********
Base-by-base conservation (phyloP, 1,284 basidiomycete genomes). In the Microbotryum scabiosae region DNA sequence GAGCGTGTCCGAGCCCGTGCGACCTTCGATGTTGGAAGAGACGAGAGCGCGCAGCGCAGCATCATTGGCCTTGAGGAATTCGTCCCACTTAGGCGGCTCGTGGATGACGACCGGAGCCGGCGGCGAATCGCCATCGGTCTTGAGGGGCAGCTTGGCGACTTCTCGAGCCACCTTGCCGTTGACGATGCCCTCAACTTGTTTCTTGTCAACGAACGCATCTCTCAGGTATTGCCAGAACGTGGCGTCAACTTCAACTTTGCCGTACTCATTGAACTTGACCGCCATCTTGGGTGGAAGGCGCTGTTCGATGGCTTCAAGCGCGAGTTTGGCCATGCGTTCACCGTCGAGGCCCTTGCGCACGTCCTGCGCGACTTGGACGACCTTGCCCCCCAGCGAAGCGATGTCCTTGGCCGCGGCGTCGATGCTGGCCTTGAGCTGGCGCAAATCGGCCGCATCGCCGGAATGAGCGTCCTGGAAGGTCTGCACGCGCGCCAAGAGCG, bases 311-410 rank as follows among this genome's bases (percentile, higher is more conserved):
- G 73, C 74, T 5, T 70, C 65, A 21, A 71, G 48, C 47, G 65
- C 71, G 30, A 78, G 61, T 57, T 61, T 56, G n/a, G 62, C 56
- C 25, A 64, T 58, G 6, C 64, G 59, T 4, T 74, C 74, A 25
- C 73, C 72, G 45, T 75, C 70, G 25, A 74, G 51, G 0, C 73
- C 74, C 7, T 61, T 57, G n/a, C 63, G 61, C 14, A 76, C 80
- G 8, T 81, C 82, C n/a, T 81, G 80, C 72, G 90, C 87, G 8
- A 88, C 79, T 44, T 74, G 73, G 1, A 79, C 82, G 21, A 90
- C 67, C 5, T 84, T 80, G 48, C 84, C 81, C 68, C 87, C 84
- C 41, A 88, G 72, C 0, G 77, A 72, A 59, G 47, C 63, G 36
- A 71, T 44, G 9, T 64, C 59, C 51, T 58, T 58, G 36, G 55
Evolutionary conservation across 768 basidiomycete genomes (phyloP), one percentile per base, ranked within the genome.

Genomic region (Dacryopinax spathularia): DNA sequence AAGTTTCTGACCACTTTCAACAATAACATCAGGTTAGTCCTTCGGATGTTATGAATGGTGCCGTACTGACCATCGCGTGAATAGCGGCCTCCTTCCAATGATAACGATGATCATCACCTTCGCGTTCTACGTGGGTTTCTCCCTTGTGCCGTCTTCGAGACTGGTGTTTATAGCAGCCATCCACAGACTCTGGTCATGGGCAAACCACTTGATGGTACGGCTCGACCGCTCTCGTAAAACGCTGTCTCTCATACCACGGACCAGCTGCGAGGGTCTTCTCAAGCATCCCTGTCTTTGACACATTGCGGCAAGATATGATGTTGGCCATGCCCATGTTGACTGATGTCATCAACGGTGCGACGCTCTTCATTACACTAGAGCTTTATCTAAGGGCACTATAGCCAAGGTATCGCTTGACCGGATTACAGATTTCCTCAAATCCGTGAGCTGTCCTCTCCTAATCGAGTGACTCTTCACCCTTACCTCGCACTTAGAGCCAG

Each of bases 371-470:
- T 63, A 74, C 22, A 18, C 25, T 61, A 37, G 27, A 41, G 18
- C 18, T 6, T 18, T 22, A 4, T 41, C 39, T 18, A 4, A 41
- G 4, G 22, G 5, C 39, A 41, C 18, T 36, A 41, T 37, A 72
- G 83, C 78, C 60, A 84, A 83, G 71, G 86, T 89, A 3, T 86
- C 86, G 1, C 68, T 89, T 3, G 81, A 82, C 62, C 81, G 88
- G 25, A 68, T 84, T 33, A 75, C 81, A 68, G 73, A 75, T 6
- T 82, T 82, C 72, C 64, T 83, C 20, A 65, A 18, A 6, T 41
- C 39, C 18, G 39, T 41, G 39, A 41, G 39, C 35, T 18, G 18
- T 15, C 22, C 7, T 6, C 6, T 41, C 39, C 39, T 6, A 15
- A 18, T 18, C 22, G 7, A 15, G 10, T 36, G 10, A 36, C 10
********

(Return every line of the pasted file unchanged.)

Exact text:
Base-by-base conservation (phyloP, 1,284 basidiomycete genomes). In the Microbotryum scabiosae region DNA sequence GAGCGTGTCCGAGCCCGTGCGACCTTCGATGTTGGAAGAGACGAGAGCGCGCAGCGCAGCATCATTGGCCTTGAGGAATTCGTCCCACTTAGGCGGCTCGTGGATGACGACCGGAGCCGGCGGCGAATCGCCATCGGTCTTGAGGGGCAGCTTGGCGACTTCTCGAGCCACCTTGCCGTTGACGATGCCCTCAACTTGTTTCTTGTCAACGAACGCATCTCTCAGGTATTGCCAGAACGTGGCGTCAACTTCAACTTTGCCGTACTCATTGAACTTGACCGCCATCTTGGGTGGAAGGCGCTGTTCGATGGCTTCAAGCGCGAGTTTGGCCATGCGTTCACCGTCGAGGCCCTTGCGCACGTCCTGCGCGACTTGGACGACCTTGCCCCCCAGCGAAGCGATGTCCTTGGCCGCGGCGTCGATGCTGGCCTTGAGCTGGCGCAAATCGGCCGCATCGCCGGAATGAGCGTCCTGGAAGGTCTGCACGCGCGCCAAGAGCG, bases 311-410 rank as follows among this genome's bases (percentile, higher is more conserved):
- G 73, C 74, T 5, T 70, C 65, A 21, A 71, G 48, C 47, G 65
- C 71, G 30, A 78, G 61, T 57, T 61, T 56, G n/a, G 62, C 56
- C 25, A 64, T 58, G 6, C 64, G 59, T 4, T 74, C 74, A 25
- C 73, C 72, G 45, T 75, C 70, G 25, A 74, G 51, G 0, C 73
- C 74, C 7, T 61, T 57, G n/a, C 63, G 61, C 14, A 76, C 80
- G 8, T 81, C 82, C n/a, T 81, G 80, C 72, G 90, C 87, G 8
- A 88, C 79, T 44, T 74, G 73, G 1, A 79, C 82, G 21, A 90
- C 67, C 5, T 84, T 80, G 48, C 84, C 81, C 68, C 87, C 84
- C 41, A 88, G 72, C 0, G 77, A 72, A 59, G 47, C 63, G 36
- A 71, T 44, G 9, T 64, C 59, C 51, T 58, T 58, G 36, G 55
Evolutionary conservation across 768 basidiomycete genomes (phyloP), one percentile per base, ranked within the genome.

Genomic region (Dacryopinax spathularia): DNA sequence AAGTTTCTGACCACTTTCAACAATAACATCAGGTTAGTCCTTCGGATGTTATGAATGGTGCCGTACTGACCATCGCGTGAATAGCGGCCTCCTTCCAATGATAACGATGATCATCACCTTCGCGTTCTACGTGGGTTTCTCCCTTGTGCCGTCTTCGAGACTGGTGTTTATAGCAGCCATCCACAGACTCTGGTCATGGGCAAACCACTTGATGGTACGGCTCGACCGCTCTCGTAAAACGCTGTCTCTCATACCACGGACCAGCTGCGAGGGTCTTCTCAAGCATCCCTGTCTTTGACACATTGCGGCAAGATATGATGTTGGCCATGCCCATGTTGACTGATGTCATCAACGGTGCGACGCTCTTCATTACACTAGAGCTTTATCTAAGGGCACTATAGCCAAGGTATCGCTTGACCGGATTACAGATTTCCTCAAATCCGTGAGCTGTCCTCTCCTAATCGAGTGACTCTTCACCCTTACCTCGCACTTAGAGCCAG

Each of bases 371-470:
- T 63, A 74, C 22, A 18, C 25, T 61, A 37, G 27, A 41, G 18
- C 18, T 6, T 18, T 22, A 4, T 41, C 39, T 18, A 4, A 41
- G 4, G 22, G 5, C 39, A 41, C 18, T 36, A 41, T 37, A 72
- G 83, C 78, C 60, A 84, A 83, G 71, G 86, T 89, A 3, T 86
- C 86, G 1, C 68, T 89, T 3, G 81, A 82, C 62, C 81, G 88
- G 25, A 68, T 84, T 33, A 75, C 81, A 68, G 73, A 75, T 6
- T 82, T 82, C 72, C 64, T 83, C 20, A 65, A 18, A 6, T 41
- C 39, C 18, G 39, T 41, G 39, A 41, G 39, C 35, T 18, G 18
- T 15, C 22, C 7, T 6, C 6, T 41, C 39, C 39, T 6, A 15
- A 18, T 18, C 22, G 7, A 15, G 10, T 36, G 10, A 36, C 10